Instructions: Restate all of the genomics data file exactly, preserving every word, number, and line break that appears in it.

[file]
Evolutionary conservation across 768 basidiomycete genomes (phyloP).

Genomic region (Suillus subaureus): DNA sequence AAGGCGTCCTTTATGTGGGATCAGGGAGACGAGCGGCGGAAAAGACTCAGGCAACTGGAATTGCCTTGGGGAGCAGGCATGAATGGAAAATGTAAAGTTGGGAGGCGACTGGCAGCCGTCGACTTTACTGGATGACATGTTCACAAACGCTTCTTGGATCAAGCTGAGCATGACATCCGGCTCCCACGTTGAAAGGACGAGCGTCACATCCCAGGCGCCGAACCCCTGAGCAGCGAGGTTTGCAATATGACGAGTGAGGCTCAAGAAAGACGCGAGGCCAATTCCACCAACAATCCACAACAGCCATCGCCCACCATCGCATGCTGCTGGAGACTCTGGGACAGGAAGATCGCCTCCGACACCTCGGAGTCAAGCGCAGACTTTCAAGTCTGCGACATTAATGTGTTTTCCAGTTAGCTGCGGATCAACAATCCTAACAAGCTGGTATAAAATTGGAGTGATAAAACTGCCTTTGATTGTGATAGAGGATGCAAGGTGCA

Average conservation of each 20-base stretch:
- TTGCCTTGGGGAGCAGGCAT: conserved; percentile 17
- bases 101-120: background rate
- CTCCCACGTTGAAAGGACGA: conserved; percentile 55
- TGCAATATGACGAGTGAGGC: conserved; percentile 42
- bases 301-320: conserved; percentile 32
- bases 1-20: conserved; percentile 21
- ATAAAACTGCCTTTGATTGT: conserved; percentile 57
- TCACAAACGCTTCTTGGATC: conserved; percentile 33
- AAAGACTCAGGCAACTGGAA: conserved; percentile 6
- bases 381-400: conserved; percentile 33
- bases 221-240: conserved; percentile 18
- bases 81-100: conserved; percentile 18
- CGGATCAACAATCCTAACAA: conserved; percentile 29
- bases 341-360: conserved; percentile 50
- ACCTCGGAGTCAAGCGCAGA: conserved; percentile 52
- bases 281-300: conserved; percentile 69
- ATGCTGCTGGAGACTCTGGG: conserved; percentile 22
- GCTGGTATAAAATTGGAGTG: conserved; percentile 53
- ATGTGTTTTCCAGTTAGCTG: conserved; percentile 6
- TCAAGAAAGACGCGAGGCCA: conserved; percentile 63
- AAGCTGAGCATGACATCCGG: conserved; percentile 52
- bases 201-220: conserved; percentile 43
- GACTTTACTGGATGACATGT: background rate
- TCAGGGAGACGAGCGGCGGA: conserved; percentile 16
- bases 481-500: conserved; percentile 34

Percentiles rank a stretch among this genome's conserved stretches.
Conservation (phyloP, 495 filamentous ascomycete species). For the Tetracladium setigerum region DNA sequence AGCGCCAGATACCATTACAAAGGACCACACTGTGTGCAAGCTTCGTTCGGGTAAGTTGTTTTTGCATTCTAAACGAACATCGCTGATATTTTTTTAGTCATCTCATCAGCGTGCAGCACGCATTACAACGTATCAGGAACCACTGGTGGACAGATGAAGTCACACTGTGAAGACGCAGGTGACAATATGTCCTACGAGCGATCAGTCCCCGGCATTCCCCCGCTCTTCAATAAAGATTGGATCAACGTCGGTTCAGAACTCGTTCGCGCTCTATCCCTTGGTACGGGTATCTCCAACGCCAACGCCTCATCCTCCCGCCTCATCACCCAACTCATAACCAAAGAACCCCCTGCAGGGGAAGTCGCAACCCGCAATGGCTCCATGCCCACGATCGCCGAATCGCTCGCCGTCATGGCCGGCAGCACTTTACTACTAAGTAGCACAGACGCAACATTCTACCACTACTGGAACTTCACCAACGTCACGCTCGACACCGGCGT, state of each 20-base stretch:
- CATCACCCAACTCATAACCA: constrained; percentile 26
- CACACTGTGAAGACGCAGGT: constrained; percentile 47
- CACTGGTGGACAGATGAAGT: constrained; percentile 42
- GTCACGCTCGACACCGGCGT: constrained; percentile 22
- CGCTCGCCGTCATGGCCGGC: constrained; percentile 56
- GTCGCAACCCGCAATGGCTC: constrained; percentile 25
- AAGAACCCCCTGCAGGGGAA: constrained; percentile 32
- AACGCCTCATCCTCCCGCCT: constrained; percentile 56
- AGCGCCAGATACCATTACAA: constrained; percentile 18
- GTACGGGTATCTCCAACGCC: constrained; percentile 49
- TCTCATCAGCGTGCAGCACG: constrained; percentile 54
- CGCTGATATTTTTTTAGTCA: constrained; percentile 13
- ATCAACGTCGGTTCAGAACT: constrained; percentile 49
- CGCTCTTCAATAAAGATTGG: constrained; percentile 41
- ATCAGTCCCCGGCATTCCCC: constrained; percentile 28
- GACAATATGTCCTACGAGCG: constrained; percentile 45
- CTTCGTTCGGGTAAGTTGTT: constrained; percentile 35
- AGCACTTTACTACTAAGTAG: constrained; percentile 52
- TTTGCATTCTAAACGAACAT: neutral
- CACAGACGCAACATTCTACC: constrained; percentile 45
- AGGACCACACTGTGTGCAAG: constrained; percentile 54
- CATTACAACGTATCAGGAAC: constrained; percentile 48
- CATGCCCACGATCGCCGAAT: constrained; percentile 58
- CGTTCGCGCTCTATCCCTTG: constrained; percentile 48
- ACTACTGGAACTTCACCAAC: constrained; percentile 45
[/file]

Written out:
Evolutionary conservation across 768 basidiomycete genomes (phyloP).

Genomic region (Suillus subaureus): DNA sequence AAGGCGTCCTTTATGTGGGATCAGGGAGACGAGCGGCGGAAAAGACTCAGGCAACTGGAATTGCCTTGGGGAGCAGGCATGAATGGAAAATGTAAAGTTGGGAGGCGACTGGCAGCCGTCGACTTTACTGGATGACATGTTCACAAACGCTTCTTGGATCAAGCTGAGCATGACATCCGGCTCCCACGTTGAAAGGACGAGCGTCACATCCCAGGCGCCGAACCCCTGAGCAGCGAGGTTTGCAATATGACGAGTGAGGCTCAAGAAAGACGCGAGGCCAATTCCACCAACAATCCACAACAGCCATCGCCCACCATCGCATGCTGCTGGAGACTCTGGGACAGGAAGATCGCCTCCGACACCTCGGAGTCAAGCGCAGACTTTCAAGTCTGCGACATTAATGTGTTTTCCAGTTAGCTGCGGATCAACAATCCTAACAAGCTGGTATAAAATTGGAGTGATAAAACTGCCTTTGATTGTGATAGAGGATGCAAGGTGCA

Average conservation of each 20-base stretch:
- TTGCCTTGGGGAGCAGGCAT: conserved; percentile 17
- bases 101-120: background rate
- CTCCCACGTTGAAAGGACGA: conserved; percentile 55
- TGCAATATGACGAGTGAGGC: conserved; percentile 42
- bases 301-320: conserved; percentile 32
- bases 1-20: conserved; percentile 21
- ATAAAACTGCCTTTGATTGT: conserved; percentile 57
- TCACAAACGCTTCTTGGATC: conserved; percentile 33
- AAAGACTCAGGCAACTGGAA: conserved; percentile 6
- bases 381-400: conserved; percentile 33
- bases 221-240: conserved; percentile 18
- bases 81-100: conserved; percentile 18
- CGGATCAACAATCCTAACAA: conserved; percentile 29
- bases 341-360: conserved; percentile 50
- ACCTCGGAGTCAAGCGCAGA: conserved; percentile 52
- bases 281-300: conserved; percentile 69
- ATGCTGCTGGAGACTCTGGG: conserved; percentile 22
- GCTGGTATAAAATTGGAGTG: conserved; percentile 53
- ATGTGTTTTCCAGTTAGCTG: conserved; percentile 6
- TCAAGAAAGACGCGAGGCCA: conserved; percentile 63
- AAGCTGAGCATGACATCCGG: conserved; percentile 52
- bases 201-220: conserved; percentile 43
- GACTTTACTGGATGACATGT: background rate
- TCAGGGAGACGAGCGGCGGA: conserved; percentile 16
- bases 481-500: conserved; percentile 34

Percentiles rank a stretch among this genome's conserved stretches.
Conservation (phyloP, 495 filamentous ascomycete species). For the Tetracladium setigerum region DNA sequence AGCGCCAGATACCATTACAAAGGACCACACTGTGTGCAAGCTTCGTTCGGGTAAGTTGTTTTTGCATTCTAAACGAACATCGCTGATATTTTTTTAGTCATCTCATCAGCGTGCAGCACGCATTACAACGTATCAGGAACCACTGGTGGACAGATGAAGTCACACTGTGAAGACGCAGGTGACAATATGTCCTACGAGCGATCAGTCCCCGGCATTCCCCCGCTCTTCAATAAAGATTGGATCAACGTCGGTTCAGAACTCGTTCGCGCTCTATCCCTTGGTACGGGTATCTCCAACGCCAACGCCTCATCCTCCCGCCTCATCACCCAACTCATAACCAAAGAACCCCCTGCAGGGGAAGTCGCAACCCGCAATGGCTCCATGCCCACGATCGCCGAATCGCTCGCCGTCATGGCCGGCAGCACTTTACTACTAAGTAGCACAGACGCAACATTCTACCACTACTGGAACTTCACCAACGTCACGCTCGACACCGGCGT, state of each 20-base stretch:
- CATCACCCAACTCATAACCA: constrained; percentile 26
- CACACTGTGAAGACGCAGGT: constrained; percentile 47
- CACTGGTGGACAGATGAAGT: constrained; percentile 42
- GTCACGCTCGACACCGGCGT: constrained; percentile 22
- CGCTCGCCGTCATGGCCGGC: constrained; percentile 56
- GTCGCAACCCGCAATGGCTC: constrained; percentile 25
- AAGAACCCCCTGCAGGGGAA: constrained; percentile 32
- AACGCCTCATCCTCCCGCCT: constrained; percentile 56
- AGCGCCAGATACCATTACAA: constrained; percentile 18
- GTACGGGTATCTCCAACGCC: constrained; percentile 49
- TCTCATCAGCGTGCAGCACG: constrained; percentile 54
- CGCTGATATTTTTTTAGTCA: constrained; percentile 13
- ATCAACGTCGGTTCAGAACT: constrained; percentile 49
- CGCTCTTCAATAAAGATTGG: constrained; percentile 41
- ATCAGTCCCCGGCATTCCCC: constrained; percentile 28
- GACAATATGTCCTACGAGCG: constrained; percentile 45
- CTTCGTTCGGGTAAGTTGTT: constrained; percentile 35
- AGCACTTTACTACTAAGTAG: constrained; percentile 52
- TTTGCATTCTAAACGAACAT: neutral
- CACAGACGCAACATTCTACC: constrained; percentile 45
- AGGACCACACTGTGTGCAAG: constrained; percentile 54
- CATTACAACGTATCAGGAAC: constrained; percentile 48
- CATGCCCACGATCGCCGAAT: constrained; percentile 58
- CGTTCGCGCTCTATCCCTTG: constrained; percentile 48
- ACTACTGGAACTTCACCAAC: constrained; percentile 45